First pilot results on pharmaceutical flows and microplastic litter from St. Petersburg waste waters to the Baltic Sea were published today in St. Petersburg, Russia, in the XV International Environmental Forum – Baltic Sea Day. The activities of HELCOM to tackle these increasing environmental threats has discovered that a common anti-inflammatory drug, very difficult to remove in treatment process, can be found in waste water, while concentrations of the 2 examined hormones are low. As per microplastics, the study has found that the treatment process reduces effectively the amount of micro-sized litter, but a part of them also ends up in the water environment. The EU-funded HELCOM Project on Implementation of the Baltic Sea Action Plan in Russia (BASE) has cooperated on these previously unstudied concerns with the State Unitary Enterprise Vodokanal of St. Petersburg. Vodokanal is a water and waste water company at the forefront of exploring new issues in Russia. The BASE Project component to identify sources and flow patterns of pharmaceuticals in St. Petersburg to the Baltic Sea focuses on three substances: a common synthetic hormone and a natural hormone, as well as diclofenac, an anti-inflammatory drug. All of them are included in European Union’s pharmaceuticals monitoring watch list, established last year. Pharmaceuticals and their harmful effects in waterways are a growing concern and only recently, the elevated concentrations have been measured also in the marine environment, and also in the Baltic Sea. Baltic Sea is especially sensitive since it is the final basin of the pharmaceuticals residues consumed by more than 80 million people. The pilot study on microplastics in waste waters was carried out in the central waste water treatment plant at SUE Vodokanal of St. Petersburg. It is too early to estimate well the proportion of plastics from all the examined micro-sized litter, out of which some pass the purification process. The samples from this study are stored for possible further research. Annual global plastic production keeps increasing, and it is evaluated that marine litter consists 60–80 % of plastics, most of it being very small and called microplastics. However, only a few studies exist globally about the sources of microplastics, and also the methods of sampling and analysing lack standards. Within HELCOM BASE Project, current methodology and experience of microplastic research will be applied in St. Petersburg waste waters. * * *Note for editors:Baltic Sea Day is an international environmental forum organized annually in St. Petersburg, this year for the 15th time. It brings together hundreds of environmental experts. This year’s event, supported by HELCOM, is focusing mainly on monitoring activities, maritime spatial planning, green technologies and practices, hazardous substances, environmental farming practices, impacts of human activity on marine biodiversity, transboundary rivers and, on the Gulf of Finland Year 2014. Experts engage in several roundtable discussions on 19–21 March 2014. The Baltic Marine Environment Protection Commission, usually referred to as , is an intergovernmental organisation of the nine Baltic Sea coastal countries and the European Union working to protect the marine environment of the Baltic Sea from all sources of pollution and to ensure safety of navigation in the region. Since 1974, HELCOM has been the governing body of the ‘Convention on the Protection of the Marine Environment of the Baltic Sea Area’, more commonly known as the Helsinki Convention. * * * For more information, please contact Saija VuolaProject Manager, BASETel. +358 40 6684657E-mail: saija.vuola(at)helcom.fi Ekaterina VorobyevaProject Manager, BASETel. +7 905 222 9437E-mail: vorobyeva(at)helcom.ru Johanna LaurilaInformation Secretary, HELCOMTel. +358 40 523 8988E-mail: Johanna.laurila(at)helcom.fi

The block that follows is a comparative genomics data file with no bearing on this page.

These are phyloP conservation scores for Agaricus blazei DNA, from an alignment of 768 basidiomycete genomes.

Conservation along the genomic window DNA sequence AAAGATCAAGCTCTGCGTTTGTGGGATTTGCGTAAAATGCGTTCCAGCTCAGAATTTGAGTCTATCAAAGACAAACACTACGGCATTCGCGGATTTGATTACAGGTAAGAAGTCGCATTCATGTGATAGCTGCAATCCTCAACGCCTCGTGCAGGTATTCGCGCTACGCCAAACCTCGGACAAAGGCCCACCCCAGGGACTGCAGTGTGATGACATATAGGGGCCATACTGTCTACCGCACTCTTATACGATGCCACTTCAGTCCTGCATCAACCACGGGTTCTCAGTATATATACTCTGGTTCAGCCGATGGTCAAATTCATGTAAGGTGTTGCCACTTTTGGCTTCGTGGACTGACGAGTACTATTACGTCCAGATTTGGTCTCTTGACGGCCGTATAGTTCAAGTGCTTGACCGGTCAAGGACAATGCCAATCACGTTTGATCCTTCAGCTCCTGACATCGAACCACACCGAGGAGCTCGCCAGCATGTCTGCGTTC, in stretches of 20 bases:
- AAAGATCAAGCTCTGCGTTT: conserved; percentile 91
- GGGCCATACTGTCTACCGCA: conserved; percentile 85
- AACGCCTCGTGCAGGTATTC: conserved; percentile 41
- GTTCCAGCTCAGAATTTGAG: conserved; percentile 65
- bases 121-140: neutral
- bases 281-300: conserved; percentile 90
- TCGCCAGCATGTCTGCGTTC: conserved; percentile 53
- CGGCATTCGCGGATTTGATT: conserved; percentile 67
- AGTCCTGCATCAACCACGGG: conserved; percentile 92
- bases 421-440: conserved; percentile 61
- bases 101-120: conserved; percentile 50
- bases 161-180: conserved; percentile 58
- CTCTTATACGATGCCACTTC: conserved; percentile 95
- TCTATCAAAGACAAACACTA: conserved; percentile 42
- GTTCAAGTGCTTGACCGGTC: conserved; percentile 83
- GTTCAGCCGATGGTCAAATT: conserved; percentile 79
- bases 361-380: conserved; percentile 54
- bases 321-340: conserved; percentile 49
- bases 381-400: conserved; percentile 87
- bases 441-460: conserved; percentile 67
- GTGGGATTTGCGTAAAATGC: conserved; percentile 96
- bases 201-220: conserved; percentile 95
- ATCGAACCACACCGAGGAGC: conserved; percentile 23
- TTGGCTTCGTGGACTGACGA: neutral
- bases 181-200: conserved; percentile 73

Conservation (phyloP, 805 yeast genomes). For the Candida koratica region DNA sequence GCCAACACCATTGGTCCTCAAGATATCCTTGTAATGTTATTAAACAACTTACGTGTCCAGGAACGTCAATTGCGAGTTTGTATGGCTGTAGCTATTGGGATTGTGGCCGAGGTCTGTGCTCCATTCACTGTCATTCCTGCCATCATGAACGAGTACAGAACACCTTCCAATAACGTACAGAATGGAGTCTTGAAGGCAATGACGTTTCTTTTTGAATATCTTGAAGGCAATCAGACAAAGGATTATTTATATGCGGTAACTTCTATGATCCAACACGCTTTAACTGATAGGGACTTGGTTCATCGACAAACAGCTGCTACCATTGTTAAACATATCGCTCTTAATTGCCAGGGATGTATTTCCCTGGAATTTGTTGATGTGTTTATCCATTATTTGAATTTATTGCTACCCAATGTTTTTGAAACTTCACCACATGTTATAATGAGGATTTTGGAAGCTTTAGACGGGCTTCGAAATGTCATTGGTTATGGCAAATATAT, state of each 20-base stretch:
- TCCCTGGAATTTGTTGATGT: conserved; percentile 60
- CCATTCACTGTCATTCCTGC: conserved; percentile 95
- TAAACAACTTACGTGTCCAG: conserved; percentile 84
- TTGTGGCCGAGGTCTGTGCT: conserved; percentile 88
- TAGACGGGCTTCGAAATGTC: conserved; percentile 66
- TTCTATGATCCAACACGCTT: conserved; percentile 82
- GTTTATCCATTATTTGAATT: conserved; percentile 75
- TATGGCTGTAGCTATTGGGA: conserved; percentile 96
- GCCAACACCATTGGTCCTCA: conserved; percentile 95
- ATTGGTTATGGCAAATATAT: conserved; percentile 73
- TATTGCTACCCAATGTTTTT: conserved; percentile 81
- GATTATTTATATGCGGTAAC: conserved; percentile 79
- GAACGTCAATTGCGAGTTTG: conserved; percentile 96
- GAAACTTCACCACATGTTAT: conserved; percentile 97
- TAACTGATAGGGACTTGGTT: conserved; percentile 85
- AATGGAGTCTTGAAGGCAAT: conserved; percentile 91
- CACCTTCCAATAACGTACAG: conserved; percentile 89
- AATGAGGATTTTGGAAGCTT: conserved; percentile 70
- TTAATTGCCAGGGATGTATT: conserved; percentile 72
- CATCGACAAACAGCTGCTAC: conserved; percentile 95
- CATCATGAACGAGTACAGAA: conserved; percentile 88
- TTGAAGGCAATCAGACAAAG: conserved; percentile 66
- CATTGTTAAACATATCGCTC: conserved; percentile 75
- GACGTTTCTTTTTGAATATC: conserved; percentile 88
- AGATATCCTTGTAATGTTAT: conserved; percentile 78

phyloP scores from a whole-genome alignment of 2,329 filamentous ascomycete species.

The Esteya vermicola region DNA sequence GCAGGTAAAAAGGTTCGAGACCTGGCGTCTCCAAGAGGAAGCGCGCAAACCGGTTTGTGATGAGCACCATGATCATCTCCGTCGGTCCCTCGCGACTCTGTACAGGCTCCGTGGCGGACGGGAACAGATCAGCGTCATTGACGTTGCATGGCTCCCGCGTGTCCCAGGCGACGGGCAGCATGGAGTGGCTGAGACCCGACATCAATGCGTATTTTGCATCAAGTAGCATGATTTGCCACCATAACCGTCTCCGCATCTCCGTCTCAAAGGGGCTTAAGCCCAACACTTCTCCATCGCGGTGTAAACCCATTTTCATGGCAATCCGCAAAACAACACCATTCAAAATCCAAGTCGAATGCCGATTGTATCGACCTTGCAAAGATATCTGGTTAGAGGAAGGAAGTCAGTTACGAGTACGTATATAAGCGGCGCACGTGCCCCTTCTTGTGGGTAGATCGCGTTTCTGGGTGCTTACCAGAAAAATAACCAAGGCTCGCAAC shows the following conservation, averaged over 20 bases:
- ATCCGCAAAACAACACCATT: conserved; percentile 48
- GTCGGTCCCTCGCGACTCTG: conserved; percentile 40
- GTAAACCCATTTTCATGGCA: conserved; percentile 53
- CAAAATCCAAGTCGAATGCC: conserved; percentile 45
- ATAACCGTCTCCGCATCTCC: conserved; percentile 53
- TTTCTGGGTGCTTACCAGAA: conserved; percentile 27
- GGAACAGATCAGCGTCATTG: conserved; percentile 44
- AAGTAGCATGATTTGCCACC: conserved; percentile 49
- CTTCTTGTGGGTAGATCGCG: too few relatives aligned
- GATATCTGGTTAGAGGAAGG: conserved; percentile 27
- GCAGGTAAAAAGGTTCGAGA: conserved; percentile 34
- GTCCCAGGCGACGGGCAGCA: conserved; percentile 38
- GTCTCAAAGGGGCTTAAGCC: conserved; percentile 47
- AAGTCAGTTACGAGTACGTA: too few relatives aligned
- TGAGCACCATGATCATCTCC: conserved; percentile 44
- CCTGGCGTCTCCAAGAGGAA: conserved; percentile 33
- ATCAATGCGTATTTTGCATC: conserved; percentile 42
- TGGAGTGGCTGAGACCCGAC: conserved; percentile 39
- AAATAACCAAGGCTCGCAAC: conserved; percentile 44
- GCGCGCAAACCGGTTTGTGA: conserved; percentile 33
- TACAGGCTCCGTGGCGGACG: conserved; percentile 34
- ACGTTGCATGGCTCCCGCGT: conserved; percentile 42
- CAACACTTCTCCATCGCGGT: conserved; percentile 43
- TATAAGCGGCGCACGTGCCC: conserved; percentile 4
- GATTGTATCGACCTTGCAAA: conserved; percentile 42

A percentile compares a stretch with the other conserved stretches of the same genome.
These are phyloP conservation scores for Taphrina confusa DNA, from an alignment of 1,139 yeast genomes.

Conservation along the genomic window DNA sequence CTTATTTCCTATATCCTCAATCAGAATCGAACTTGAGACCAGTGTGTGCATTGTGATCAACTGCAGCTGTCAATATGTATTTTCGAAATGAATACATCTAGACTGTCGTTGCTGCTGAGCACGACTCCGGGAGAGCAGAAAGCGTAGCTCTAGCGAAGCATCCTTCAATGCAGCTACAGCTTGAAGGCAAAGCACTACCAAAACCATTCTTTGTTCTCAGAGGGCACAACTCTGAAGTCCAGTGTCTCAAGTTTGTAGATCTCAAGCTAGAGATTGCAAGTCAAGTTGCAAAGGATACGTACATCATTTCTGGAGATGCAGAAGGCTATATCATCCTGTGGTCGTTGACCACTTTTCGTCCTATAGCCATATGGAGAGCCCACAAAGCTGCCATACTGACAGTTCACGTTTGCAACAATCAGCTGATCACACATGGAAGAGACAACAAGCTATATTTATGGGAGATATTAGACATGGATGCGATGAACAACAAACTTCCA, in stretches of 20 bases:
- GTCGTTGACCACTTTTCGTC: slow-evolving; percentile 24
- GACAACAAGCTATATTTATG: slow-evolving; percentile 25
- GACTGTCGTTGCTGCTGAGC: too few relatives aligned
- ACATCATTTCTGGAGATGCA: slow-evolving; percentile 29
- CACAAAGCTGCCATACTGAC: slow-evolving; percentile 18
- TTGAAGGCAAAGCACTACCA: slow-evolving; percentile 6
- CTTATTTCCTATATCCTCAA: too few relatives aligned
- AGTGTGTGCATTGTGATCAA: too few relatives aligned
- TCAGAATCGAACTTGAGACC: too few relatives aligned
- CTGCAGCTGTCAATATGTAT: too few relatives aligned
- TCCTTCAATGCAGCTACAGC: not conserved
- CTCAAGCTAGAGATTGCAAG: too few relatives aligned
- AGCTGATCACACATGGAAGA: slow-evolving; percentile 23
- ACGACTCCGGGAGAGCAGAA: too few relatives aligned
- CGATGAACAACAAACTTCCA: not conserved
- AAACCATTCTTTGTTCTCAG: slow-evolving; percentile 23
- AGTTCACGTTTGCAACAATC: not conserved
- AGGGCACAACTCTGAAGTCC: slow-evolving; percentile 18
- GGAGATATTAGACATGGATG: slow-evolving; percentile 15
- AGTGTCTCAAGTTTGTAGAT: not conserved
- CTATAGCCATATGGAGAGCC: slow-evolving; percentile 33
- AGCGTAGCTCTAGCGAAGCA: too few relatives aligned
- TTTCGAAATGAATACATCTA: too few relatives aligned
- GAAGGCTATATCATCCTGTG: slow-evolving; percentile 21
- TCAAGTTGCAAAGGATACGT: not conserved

First results of pilot studies on urban waste water show that a common painkiller pollutes the Sea.